For president, vote Libertarian this November | READER COMMENTARY
For The Baltimore Sun|
Sep 23, 2020 at 12:06 PM
In past elections, we have heard the phrase, “It’s the economy, stupid.” Well, Libertarian presidential candidate Jo Jorgensen and her running mate Jeremy “Spike” Cohen understand that liberty must be the basis of any discussion on the economy (“Why so little attention to Libertarian Party candidate for president?” Aug. 12). Our liberty is compromised by special interests that restrict mobility and success. For example, over the years, costs necessary to enter various trades including hair design and braiding have grown exponentially. While the public has been sold the explanation that additional training is necessary for safety purposes, truthfully, it is for protectionist purposes. As costs increase to enter the various trades, the labor pool becomes more secure for those currently in the perspective industries thus leading to higher prices for their services while making it more difficult for people to enter the various fields such as hair design as mentioned. Those hit hardest by these occupational licensing measures are those that struggle the most economically who want to break free from their situation.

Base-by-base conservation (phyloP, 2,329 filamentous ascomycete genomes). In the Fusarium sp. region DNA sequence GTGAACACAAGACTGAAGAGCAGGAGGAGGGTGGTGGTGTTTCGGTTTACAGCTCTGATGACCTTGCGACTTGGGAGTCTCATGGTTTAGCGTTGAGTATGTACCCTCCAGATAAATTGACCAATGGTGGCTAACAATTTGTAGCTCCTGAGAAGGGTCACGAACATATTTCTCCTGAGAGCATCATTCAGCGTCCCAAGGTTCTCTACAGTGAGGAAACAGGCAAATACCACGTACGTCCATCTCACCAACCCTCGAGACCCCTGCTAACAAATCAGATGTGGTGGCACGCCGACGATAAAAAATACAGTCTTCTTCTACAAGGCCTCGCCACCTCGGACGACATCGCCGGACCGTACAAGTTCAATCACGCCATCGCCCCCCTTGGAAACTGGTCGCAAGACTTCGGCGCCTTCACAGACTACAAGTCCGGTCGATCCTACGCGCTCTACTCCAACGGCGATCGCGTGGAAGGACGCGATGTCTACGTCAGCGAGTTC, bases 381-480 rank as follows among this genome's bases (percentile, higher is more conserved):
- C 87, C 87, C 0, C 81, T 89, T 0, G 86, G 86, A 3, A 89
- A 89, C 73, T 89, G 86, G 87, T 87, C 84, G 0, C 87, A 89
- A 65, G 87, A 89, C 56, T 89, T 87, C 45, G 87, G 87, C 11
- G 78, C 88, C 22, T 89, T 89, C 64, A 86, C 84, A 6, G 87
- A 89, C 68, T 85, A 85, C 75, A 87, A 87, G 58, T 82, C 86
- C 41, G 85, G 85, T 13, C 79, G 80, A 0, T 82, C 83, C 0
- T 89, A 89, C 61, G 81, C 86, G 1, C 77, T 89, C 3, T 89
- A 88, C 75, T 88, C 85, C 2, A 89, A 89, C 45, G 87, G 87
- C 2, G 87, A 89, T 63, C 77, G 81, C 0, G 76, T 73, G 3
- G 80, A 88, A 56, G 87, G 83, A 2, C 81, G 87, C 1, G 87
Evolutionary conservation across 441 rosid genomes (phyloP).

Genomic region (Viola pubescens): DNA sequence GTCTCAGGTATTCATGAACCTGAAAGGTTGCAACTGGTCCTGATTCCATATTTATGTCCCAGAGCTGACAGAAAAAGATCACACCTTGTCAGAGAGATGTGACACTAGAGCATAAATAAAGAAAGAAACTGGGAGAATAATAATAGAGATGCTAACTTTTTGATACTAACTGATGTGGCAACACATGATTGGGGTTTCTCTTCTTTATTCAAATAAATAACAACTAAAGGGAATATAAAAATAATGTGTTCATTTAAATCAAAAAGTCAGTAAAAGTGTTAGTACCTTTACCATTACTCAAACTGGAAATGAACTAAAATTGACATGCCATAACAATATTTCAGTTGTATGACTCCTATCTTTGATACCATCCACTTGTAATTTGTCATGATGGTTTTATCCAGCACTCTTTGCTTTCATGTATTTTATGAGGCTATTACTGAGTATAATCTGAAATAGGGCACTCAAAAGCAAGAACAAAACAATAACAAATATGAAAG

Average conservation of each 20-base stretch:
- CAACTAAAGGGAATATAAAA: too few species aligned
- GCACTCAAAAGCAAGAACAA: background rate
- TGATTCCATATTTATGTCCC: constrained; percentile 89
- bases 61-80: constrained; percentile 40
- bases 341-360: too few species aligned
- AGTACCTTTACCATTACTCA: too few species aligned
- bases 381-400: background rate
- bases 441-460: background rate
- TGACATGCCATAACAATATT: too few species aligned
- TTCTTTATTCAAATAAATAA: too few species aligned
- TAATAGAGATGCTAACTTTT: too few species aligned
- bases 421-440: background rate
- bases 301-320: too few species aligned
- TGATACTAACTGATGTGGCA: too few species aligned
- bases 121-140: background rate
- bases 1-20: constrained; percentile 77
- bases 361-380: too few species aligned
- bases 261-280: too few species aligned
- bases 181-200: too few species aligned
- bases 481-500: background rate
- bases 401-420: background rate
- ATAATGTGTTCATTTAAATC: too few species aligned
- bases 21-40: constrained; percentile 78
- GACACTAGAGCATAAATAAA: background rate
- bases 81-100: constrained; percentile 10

Social welfare programs are also an area of concern. While poverty levels had been on the decline up until the late 1960s, this progress stopped once the Great Society was fully implemented in the early 1970s. This ticket sees a vibrant economy as the best way to pull people out of poverty. While at the same time, they address the corruption behind the welfare programs that keep people tied to the system. For example, Mr. Cohen has noted that it is illegal for recipients to have a bank account and if they are caught with one their assets will be seized. Not only that, they are strictly prohibited from owning a business so consequently many will operate underground. Now, if it weren’t for these regulations, recipients would be off the dole much sooner thus relieving taxpayers from a financial burden but, unfortunately, as good as this sounds the challenge comes in dealing with bureaucrats who want to maintain their positions.
A major focus for the two is criminal justice reform which, indeed, has a tie to our economy. Keeping people in prison has become an industry. In fact, private businesses have a major role in managing the prison system. There are people who have longer sentences for marijuana possession than sex offenders. Ms. Jorgensen and Mr. Cohen see other alternatives for people who are caught using and possessing drugs rather than putting them in jail. Putting users in treatment is much more effective than putting them in a jail cell. As for possession, they see this is as a victimless crime. Regardless, those possessing still deserve due process. Making these reforms means that law enforcement will concentrate on the most serious crimes relating to people’s life, liberty and property, thus saving taxpayer dollars.
I encourage you to support this ticket as they will take on the establishment thus allowing us to enjoy our liberty and will mean greater opportunity for all.